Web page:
First published in: The Times Click here to view a map for this walk in a new window
Frampton Marsh RSPB Reserve lies on The Wash, the great square estuary where the coasts of Lincolnshire and Norfolk meet. It’s a magical spot in winter for anyone who loves wild birds or walking. I tramped a circuit of the sea banks and reedbeds, seeing no-one, savouring the solitude and the enormous skies, while a rainy morning turned into a spectacularly sunlit afternoon.
‘Our resident glossy ibis is on the pools,’ advised the friendly Visitor Centre volunteers, ‘and look out for the rough-legged buzzard!’ I saw neither. But the pink-footed geese, winter visitors from the Arctic, were there in huge numbers, and squadrons of wigeon went racing by, whistling like corner-boys.
From concealment in a bird hide I spied on chestnut-headed pochard preening on mud islands. The ‘pop-pop’ of a wildfowler’s gun came from the marshes beyond the seabank, and suddenly the sky was full of dark little brent geese, a couple of thousand at least, flying low overhead in loose straggling vees, barking in tremulous voices like elderly hounds.
Up on the seawall a new world was revealed, mile after mile of green saltmarsh grazed by cattle, stretching away east to a streak of silver on the edge of sight where the sea lay low. The munching cows brought to mind Jean Ingelow’s epic poem The High Tide On The Coast Of Lincolnshire, about an aegre or mini-tsunami that overwhelmed these marshes in 1571, broke down the sea banks and drowned scores of people.
‘It swept with thunderous noises loud,
Shap’d like a curling snow-white cloud,
Or like a demon in a shroud.’
On the northern skyline rose Boston Stump, the 272-ft tower of St Botolph’s Church, seamark and beacon in this dead flat countryside, round which the dark waters had swirled during that historic disaster.
An ice-blue winter sky opened over Norfolk in the west, with a pink glow as a foretaste of sunset. Lines of geese hurried across the sky towards their evening roosts. The last sighting of the day was one of the best – a barn owl as pale as a ghost, beating along the furrows of a ploughed field on stiff wings, as careless of my nearby presence as though I had never been there at all.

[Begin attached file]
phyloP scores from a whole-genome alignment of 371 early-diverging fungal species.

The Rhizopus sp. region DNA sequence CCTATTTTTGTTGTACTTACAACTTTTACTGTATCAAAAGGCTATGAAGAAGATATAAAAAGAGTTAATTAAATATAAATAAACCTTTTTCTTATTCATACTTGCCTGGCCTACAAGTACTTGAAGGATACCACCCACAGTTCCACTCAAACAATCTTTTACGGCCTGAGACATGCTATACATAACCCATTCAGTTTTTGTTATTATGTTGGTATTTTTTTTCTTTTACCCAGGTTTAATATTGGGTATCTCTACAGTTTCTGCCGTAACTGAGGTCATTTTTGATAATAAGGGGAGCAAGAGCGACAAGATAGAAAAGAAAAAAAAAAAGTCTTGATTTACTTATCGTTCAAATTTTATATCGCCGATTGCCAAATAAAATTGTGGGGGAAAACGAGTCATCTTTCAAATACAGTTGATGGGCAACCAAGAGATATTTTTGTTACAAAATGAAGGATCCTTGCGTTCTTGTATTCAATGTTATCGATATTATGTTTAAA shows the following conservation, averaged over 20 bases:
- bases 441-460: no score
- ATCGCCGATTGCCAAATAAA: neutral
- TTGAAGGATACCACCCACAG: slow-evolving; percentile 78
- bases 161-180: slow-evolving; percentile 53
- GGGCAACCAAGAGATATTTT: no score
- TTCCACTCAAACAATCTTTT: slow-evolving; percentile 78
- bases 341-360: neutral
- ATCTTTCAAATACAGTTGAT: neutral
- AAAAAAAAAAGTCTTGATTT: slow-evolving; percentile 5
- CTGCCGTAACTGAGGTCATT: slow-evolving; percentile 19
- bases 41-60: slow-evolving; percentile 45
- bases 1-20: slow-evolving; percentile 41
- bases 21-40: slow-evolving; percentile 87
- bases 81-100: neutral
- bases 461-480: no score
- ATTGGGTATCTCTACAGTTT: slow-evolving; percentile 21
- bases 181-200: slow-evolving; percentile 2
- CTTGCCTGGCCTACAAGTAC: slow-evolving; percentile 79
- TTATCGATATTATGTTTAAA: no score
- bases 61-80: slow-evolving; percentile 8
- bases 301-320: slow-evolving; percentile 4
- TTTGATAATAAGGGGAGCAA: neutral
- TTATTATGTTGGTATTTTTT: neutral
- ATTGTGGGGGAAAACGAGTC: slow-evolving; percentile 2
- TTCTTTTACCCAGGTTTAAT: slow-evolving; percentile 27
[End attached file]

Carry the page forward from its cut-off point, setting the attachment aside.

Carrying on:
Start: Frampton Marsh RSPB Visitor Centre, near Boston, Lincs PE20 1AY (OS ref TF 357390).
Getting there: Bus – CallCollect Service from Boston, Mon-Sat (0845-234-3344)
Road – Frampton Marsh is signed from A16 between Boston and Kirton. Non-RSPB members – £2 car park donation requested.
Walk (4½ miles, easy, OS Explorer 249. Leaflet map guide available at Visitor Centre. NB: online map, more walks at christophersomerville.co.uk): Reedbed Trail (1.2 miles, surfaced), Wash Trail (2.2 miles), Grassland Trail (2.8 miles). Walk as described: From Visitor Centre, follow road towards sea. By seat, left through gate (359388, ‘Hides’) on path past 360 Hide, Reedbed Hide and East Hide. Near East Hide climb steps to sea bank (367391, ‘The Wash’). Turn right along sea wall. In 1¼ miles, right through gate with white arrow/WA (360379); steps down; follow Cross Bank inland. At end (350384), WA and yellow arrows (YA) point left, but turn right (fingerpost). From gate (351387) follow ‘GMT’ YAs, WAs to road (356391); right to Visitor Centre.
Lunch: Hot drinks, snacks at Visitor Centre
Accommodation: White Hart Hotel, High Street, Boston (01205-311900, whitehartboston.com) – solid, old-style, friendly.
Frampton Marsh RSPB: Visitor Centre open 10-4 daily – 01205-724678, rspb.org.uk/framptonmarsh.
Birdwatching cruises on The Wash, April-Oct – 01775-764777; southhollandcentre.co.uk